How many times have you heard a coach say, "It's your job...." It may be a player's responsibility within a system but not a job. If playing hockey is a job then we better pay everyone for playing. Do you really believe Patrick Kane thinks of it as a job as he skates in on a penalty shot and undresses a goaltender with a sick move? Even the NHL players are having fun. Certainly for some players it is the rush of adrenaline they get, but it's still fun.
Hockey is a Passion. Actually it's more like an obsession. Think of everyone and anyone you know who is successful in their career or at their craft. These people have a passion for what they do. They do it because they enjoy it, because they are good at it and because they cannot do without it.
I have told many hockey teams, players, and parents, a personal story close to my heart many times. I had transferred from Denver to Merrimack and the NCAA ruled me ineligible for a year much to my surprise and disappointment. The coaching staff and AD at Merrimack appealed and it too was denied.
I remember that afternoon like it was yesterday. Coach Ron Andersen broke the news as his assistant Jay Leach listened in. My eyes welled up and I walked away stunned into the locker room. As I sat alone in my stall I began to pack my gear.
Jay walked in the room and asked what I was doing. I said, "Coach I'm done, I have had it and I was going back to Chicago." Jay laughed as he sat down. With all the confidence in the world and a smile Jay said, "You're going nowhere, I will see you tomorrow." I told him no I was gone and asked him why he thought he would see me tomorrow. "Chuck you love the game and your passion and desire will carry you through until you are eligible." I thought about his comment all night and I was at practice the next day. I didn't miss one practice for three years and became captain. Jay was right!
When things get ugly coaching and the lows are so low I ask myself why? Do you love the game? Is it still your passion? It has been 32 years in Hockey and I'm still here.
I do quite a bit of observing these days when it comes to hockey players whether it's a player I am coaching, scouting or my own offspring. I see players on the ice who are having no fun at all. They don't try, they quit on the play, and they give no effort in practice.
It has become a chore, a job. I have a stern message for these players; if you don't have passion and love for the game and it isn't fun- Quit Now! If training is a pain in the butt instead of a way to improve, stop wasting everyone's time and your parent's money. If you don't want to play with heart and passion and it isn't fun to score in practice, stop playing.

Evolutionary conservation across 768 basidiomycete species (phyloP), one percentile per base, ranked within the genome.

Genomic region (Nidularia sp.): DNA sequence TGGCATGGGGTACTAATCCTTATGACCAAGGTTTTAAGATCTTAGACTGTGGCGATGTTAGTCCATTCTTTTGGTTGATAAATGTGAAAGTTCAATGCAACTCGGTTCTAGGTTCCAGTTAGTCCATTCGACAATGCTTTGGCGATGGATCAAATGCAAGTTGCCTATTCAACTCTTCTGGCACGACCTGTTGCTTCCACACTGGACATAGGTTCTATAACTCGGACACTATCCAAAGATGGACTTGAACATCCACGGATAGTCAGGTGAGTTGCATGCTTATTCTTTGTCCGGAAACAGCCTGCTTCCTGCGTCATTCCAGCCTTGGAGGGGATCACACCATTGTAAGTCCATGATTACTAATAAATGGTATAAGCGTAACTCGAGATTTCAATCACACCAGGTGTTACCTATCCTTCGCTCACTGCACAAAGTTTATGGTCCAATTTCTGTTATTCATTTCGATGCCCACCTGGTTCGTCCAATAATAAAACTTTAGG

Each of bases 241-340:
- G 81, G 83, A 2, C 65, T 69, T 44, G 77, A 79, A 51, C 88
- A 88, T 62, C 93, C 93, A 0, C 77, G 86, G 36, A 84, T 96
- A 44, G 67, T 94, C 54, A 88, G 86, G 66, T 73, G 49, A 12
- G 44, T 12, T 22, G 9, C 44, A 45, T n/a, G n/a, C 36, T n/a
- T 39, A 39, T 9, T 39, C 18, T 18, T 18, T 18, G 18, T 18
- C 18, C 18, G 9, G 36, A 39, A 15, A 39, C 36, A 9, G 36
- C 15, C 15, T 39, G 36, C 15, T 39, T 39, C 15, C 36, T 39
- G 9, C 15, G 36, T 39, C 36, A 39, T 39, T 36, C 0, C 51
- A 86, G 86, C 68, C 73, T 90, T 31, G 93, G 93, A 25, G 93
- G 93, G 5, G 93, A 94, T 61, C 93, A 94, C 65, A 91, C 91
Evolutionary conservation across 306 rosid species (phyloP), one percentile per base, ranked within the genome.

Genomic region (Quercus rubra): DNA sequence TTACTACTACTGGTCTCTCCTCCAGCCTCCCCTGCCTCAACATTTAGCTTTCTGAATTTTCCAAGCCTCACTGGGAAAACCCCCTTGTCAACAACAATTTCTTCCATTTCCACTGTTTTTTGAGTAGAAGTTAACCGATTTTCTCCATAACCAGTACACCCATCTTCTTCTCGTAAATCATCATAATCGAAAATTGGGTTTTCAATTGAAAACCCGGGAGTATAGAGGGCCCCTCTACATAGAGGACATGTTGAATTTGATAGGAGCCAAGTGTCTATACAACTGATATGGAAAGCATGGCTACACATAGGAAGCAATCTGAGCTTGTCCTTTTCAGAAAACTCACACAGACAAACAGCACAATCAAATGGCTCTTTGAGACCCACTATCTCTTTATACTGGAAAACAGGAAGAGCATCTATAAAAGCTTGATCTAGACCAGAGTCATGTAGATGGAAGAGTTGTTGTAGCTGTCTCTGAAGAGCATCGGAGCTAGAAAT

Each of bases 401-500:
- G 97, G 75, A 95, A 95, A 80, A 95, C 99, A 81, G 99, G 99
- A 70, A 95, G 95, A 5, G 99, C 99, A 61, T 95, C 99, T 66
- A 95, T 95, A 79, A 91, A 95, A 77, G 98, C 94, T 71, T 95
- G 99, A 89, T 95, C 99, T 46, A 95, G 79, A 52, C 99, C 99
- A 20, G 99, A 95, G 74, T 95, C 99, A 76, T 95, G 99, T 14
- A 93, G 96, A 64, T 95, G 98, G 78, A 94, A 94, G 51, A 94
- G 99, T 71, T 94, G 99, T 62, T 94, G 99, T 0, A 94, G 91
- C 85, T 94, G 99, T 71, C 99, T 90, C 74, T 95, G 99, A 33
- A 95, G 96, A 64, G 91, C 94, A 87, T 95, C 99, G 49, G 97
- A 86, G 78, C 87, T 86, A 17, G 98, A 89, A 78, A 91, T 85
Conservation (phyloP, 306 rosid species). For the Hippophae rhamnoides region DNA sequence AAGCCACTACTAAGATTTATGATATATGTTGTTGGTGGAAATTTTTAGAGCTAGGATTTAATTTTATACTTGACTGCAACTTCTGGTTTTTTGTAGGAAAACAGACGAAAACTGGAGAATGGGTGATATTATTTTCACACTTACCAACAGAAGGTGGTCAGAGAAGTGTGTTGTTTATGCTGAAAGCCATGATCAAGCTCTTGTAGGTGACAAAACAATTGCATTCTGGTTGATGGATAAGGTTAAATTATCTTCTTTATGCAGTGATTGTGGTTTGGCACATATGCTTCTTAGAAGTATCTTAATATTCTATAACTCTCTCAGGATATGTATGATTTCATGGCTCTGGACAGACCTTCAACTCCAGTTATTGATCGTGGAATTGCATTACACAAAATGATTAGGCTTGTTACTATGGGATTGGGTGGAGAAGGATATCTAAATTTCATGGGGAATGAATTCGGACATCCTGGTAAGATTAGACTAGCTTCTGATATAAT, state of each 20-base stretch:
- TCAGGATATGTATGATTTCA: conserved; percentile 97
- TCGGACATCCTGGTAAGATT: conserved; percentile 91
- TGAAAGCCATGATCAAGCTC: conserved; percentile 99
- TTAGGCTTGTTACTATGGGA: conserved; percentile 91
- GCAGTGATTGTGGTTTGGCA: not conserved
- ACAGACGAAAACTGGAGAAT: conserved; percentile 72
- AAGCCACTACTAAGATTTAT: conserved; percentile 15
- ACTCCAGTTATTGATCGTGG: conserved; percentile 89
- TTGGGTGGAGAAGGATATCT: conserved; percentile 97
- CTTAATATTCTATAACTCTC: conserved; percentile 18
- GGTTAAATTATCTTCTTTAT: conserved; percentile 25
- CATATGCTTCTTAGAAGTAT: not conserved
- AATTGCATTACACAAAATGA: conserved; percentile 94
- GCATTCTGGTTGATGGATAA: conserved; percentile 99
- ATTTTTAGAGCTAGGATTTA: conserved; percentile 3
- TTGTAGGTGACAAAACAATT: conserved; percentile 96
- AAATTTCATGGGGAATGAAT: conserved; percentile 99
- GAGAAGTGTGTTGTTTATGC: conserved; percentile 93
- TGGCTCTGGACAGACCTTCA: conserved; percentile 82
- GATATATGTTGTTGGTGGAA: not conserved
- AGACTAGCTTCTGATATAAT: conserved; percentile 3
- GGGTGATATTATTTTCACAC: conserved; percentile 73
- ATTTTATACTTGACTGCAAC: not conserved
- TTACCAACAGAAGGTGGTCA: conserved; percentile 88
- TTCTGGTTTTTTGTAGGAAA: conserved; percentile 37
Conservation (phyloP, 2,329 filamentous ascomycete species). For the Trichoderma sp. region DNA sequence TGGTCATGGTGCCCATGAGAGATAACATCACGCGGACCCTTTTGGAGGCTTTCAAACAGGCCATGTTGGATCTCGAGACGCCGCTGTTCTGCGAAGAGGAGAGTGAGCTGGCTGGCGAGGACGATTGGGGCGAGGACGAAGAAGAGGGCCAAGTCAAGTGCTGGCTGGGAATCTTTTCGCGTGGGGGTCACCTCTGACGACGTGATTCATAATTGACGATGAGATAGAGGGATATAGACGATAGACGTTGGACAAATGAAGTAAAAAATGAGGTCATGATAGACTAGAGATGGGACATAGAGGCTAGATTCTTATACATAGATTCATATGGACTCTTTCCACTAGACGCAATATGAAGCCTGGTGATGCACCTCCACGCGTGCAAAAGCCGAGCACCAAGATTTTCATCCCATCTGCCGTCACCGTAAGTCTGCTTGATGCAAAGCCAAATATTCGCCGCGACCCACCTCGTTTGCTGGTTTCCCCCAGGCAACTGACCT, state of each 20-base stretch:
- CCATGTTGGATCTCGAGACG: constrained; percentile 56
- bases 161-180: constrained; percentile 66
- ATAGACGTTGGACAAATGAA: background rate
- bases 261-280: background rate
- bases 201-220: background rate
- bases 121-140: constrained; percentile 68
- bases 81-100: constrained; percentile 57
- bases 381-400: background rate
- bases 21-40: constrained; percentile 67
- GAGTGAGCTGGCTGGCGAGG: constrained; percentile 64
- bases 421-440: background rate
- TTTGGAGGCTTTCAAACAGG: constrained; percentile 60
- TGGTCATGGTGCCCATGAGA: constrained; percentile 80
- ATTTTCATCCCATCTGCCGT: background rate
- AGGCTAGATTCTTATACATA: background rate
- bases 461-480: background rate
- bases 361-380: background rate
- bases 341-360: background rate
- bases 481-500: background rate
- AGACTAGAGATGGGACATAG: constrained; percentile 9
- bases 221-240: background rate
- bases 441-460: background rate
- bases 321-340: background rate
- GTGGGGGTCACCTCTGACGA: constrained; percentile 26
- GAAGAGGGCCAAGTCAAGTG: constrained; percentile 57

Trust me if you don't love the game and play it with passion your career will be over sooner than later. You should look forward to games, bus trips, tourneys, and practice. You should cherish the time with your team in the locker room.
I also have a message for the coaches. Coaches at all levels can demand responsibilities, discipline, hard work, respect, and results while making it fun. I refuse to believe a player concentrating on playing his role and doing his job without fun is going to be all they can be for your team. If you practice without passion you will play without passion.
Last I need to tell you about my boys in the WHL (Wednesday Hockey League). We have what the guys call "resume" players who have played in the show. We have Stanley Cup winners. We have guys that have had 600+ goals in the minors.
The WHL has pros from the 70's, 80's, 90's and 00's. Then there is the rest of us college, junior and men's league players and sons we occasionally try to chase around. We skate inside on Wednesday and outside on Friday. We yell, argue, and insult each other. I know we all are out there for exercise but really we just love it.
Hell I can look off a resume guy on a 2 on 1 and score and have the glory of being the goal scorer I never was. I can get yelled at in French or English in the same sentence and still laugh when I don't catch a pass. I can blow off my backcheck because I am too old and tired to catch anyone. I can make a back door pass to my streaking son and be the proud Dad. I still shed a tear when I see Kevin Costner in Field of Dreams playing catch with his Dad. I get to play the whole game with my son.
When the skate is over we go for a beer and we relive those locker room days. We tell stories, we laugh, and we all agree that the passion is still there.
You see hockey is fun. Hockey should be fun. Thanks, Coach Jay. You were so right!
Chuck Linkenheld has been active in hockey at all levels both as a player and as a coach. A native of Illinois, he played junior hockey for the Chicago Minor Hawks and went on to play at Merrimack College in Massachusetts where he became captain his senior year. His coaching career began back in Illinois, and has more than 20 years of experience at the youth and junior levels, along with a dedication to helping developing players reach their full potential.